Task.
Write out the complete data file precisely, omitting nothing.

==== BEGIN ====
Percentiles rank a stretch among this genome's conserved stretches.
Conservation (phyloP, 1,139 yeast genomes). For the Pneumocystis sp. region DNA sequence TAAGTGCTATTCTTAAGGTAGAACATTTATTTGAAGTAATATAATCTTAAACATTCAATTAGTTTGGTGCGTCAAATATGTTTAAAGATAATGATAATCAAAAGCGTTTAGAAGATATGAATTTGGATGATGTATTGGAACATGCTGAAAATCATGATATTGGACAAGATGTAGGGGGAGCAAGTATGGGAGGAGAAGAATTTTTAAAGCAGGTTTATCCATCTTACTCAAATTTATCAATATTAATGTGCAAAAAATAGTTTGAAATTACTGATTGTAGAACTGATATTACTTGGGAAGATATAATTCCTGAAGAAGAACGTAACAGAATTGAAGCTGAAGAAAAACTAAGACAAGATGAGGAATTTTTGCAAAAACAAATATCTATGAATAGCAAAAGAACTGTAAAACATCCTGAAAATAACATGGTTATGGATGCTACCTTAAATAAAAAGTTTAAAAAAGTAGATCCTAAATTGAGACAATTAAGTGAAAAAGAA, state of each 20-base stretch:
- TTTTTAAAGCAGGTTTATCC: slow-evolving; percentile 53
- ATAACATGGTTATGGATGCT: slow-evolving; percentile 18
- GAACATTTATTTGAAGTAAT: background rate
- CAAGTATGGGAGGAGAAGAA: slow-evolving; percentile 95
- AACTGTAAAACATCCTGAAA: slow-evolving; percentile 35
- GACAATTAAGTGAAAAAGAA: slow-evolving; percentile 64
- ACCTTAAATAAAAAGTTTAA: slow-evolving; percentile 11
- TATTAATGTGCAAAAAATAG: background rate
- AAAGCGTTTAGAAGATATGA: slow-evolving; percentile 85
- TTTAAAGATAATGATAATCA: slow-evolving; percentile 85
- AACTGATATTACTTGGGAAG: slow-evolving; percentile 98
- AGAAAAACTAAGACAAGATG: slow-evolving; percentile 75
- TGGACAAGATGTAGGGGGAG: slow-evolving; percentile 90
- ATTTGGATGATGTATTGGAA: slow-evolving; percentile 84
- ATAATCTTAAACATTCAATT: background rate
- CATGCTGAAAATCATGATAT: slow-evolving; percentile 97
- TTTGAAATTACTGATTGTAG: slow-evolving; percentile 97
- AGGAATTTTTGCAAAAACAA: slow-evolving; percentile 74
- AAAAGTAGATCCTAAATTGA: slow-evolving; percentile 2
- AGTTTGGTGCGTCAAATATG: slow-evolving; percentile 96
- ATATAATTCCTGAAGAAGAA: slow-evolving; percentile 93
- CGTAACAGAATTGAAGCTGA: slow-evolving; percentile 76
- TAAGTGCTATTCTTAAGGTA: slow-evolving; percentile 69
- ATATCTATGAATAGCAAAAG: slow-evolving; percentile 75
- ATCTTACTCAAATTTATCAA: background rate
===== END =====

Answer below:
Percentiles rank a stretch among this genome's conserved stretches.
Conservation (phyloP, 1,139 yeast genomes). For the Pneumocystis sp. region DNA sequence TAAGTGCTATTCTTAAGGTAGAACATTTATTTGAAGTAATATAATCTTAAACATTCAATTAGTTTGGTGCGTCAAATATGTTTAAAGATAATGATAATCAAAAGCGTTTAGAAGATATGAATTTGGATGATGTATTGGAACATGCTGAAAATCATGATATTGGACAAGATGTAGGGGGAGCAAGTATGGGAGGAGAAGAATTTTTAAAGCAGGTTTATCCATCTTACTCAAATTTATCAATATTAATGTGCAAAAAATAGTTTGAAATTACTGATTGTAGAACTGATATTACTTGGGAAGATATAATTCCTGAAGAAGAACGTAACAGAATTGAAGCTGAAGAAAAACTAAGACAAGATGAGGAATTTTTGCAAAAACAAATATCTATGAATAGCAAAAGAACTGTAAAACATCCTGAAAATAACATGGTTATGGATGCTACCTTAAATAAAAAGTTTAAAAAAGTAGATCCTAAATTGAGACAATTAAGTGAAAAAGAA, state of each 20-base stretch:
- TTTTTAAAGCAGGTTTATCC: slow-evolving; percentile 53
- ATAACATGGTTATGGATGCT: slow-evolving; percentile 18
- GAACATTTATTTGAAGTAAT: background rate
- CAAGTATGGGAGGAGAAGAA: slow-evolving; percentile 95
- AACTGTAAAACATCCTGAAA: slow-evolving; percentile 35
- GACAATTAAGTGAAAAAGAA: slow-evolving; percentile 64
- ACCTTAAATAAAAAGTTTAA: slow-evolving; percentile 11
- TATTAATGTGCAAAAAATAG: background rate
- AAAGCGTTTAGAAGATATGA: slow-evolving; percentile 85
- TTTAAAGATAATGATAATCA: slow-evolving; percentile 85
- AACTGATATTACTTGGGAAG: slow-evolving; percentile 98
- AGAAAAACTAAGACAAGATG: slow-evolving; percentile 75
- TGGACAAGATGTAGGGGGAG: slow-evolving; percentile 90
- ATTTGGATGATGTATTGGAA: slow-evolving; percentile 84
- ATAATCTTAAACATTCAATT: background rate
- CATGCTGAAAATCATGATAT: slow-evolving; percentile 97
- TTTGAAATTACTGATTGTAG: slow-evolving; percentile 97
- AGGAATTTTTGCAAAAACAA: slow-evolving; percentile 74
- AAAAGTAGATCCTAAATTGA: slow-evolving; percentile 2
- AGTTTGGTGCGTCAAATATG: slow-evolving; percentile 96
- ATATAATTCCTGAAGAAGAA: slow-evolving; percentile 93
- CGTAACAGAATTGAAGCTGA: slow-evolving; percentile 76
- TAAGTGCTATTCTTAAGGTA: slow-evolving; percentile 69
- ATATCTATGAATAGCAAAAG: slow-evolving; percentile 75
- ATCTTACTCAAATTTATCAA: background rate